1979 was a marvelous year for short SF, with many stories destined to become classics — including George R.R. Martin’s brilliant “Sandkings,” and his Hugo Award-winning “The Way of Cross and Dragon,” Barry B. Longyear’s novella “Enemy Mine,” Donald Kingsbury’s “The Moon Goddess and the Son,” Vonda N. McIntyre’s “Fireflood,” Orson Scott Card’s “Unaccompanied Sonata,” Richard Cowper’s “Out There Where the Big Ships Go,” and many others. Of course, Disch was as curmudgeonly as always.

The annuals are out, and here, if we can trust the amalgamated wisdom of our four editors, are the thirty best stories of 1979. It is in the nature of annual reports to pose the question, Was it a good year? and it pains me, as both a shareholder and a consumer, to answer that for science fiction, as for so many other sectors of the economy, 1979 was not a good year.

Against such a sweeping judgment it may be countered that sf is not a unitary phenomenon nor one easily comparable to a tomato harvest. Sf is a congeries of individual writers, each producing stories of distinct and varying merit. A year of stories is as arbitrary a measure as mileage in painting. Nevertheless, that is how the matter is arranged, not only by anthologists but by those who organize the two prize-giving systems, SFWA, which awards the Nebulas, and Fandom, which gathers once a year to hand out Hugos. The overlap between the contents of the annuals and the short-lists for the prizes is so great that one may fairly surmise that something like cause-and-effect is at work. As the nominating procedures are conducted in plain view, it seems certain that the editors will keep their eyes open for the likeliest contenders, since the annual that most successfully second-guesses the awards nominees has a clear advantage over its rivals.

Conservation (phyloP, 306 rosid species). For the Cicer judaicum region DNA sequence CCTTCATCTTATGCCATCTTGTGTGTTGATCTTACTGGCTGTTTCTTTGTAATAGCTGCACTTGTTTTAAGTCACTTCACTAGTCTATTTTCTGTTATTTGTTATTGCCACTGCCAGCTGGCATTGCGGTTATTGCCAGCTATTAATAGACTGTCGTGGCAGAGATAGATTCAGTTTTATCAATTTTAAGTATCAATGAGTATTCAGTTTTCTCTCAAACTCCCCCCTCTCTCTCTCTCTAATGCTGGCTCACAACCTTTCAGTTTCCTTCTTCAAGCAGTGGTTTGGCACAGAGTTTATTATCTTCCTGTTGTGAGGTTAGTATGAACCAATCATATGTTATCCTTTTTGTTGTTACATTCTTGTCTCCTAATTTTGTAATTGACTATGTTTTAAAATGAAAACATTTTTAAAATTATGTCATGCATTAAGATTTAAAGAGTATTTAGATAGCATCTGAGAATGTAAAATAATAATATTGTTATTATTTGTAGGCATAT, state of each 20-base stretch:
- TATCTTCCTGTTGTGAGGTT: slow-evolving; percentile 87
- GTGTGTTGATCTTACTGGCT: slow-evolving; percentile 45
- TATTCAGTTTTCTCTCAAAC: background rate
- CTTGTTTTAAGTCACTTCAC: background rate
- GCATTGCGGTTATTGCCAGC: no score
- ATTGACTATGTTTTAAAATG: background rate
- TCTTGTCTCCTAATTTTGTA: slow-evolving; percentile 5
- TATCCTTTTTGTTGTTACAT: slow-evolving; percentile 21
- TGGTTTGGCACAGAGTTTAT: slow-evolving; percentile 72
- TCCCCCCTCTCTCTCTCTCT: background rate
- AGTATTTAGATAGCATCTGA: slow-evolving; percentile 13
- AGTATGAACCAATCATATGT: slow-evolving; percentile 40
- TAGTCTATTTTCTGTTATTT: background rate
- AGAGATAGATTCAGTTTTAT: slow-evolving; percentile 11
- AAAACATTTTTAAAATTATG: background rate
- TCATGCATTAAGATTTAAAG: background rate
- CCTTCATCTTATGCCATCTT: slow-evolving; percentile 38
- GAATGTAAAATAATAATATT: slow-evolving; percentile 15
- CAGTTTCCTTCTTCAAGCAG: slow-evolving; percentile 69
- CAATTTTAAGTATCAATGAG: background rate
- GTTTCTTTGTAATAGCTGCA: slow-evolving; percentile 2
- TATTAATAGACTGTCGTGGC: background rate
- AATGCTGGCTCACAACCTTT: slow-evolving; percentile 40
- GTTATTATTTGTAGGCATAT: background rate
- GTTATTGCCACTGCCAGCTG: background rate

Tomato harvest! At least he makes me laugh.

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The Golden Age of Science Fiction: The Magazine of Fantasy and Science Fiction

Saturday, February 23rd, 2019 | Posted by Steven H Silver

Cover by Ron Walotsky

Cover by Ron Walotsky

Cover by Barclay Shaw

Cover by Barclay Shaw

Cover by David A. Hardy

Cover by David A. Hardy

The Locus Awards were established in 1972 and presented by Locus Magazine based on a poll of its readers. In more recent years, the poll has been opened up to on-line readers, although subscribers’ votes have been given extra weight. At various times the award has been presented at Westercon and, more recently, at a weekend sponsored by Locus at the Science Fiction Museum (now MoPop) in Seattle. The Best Book Publisher Award dates back to 1972, although in 1975 and 1976 the Publisher Award was split into paperback and hardcover categories. Ballantine Books won the award each year from its inception through 1977 (winning the paperback for the two experimental years with the Science Fiction Book Club winning the hardcover award). In 1978, when Del Rey was established as an imprint of Ballantine, Ballantine/Del Rey began winning the award. The award was not presented in 1979 for works published in 1978, but when it was reinstituted in 1980, Ballantine/Del Rey picked up its winning streak. In 1980. The Locus Poll received 854 responses.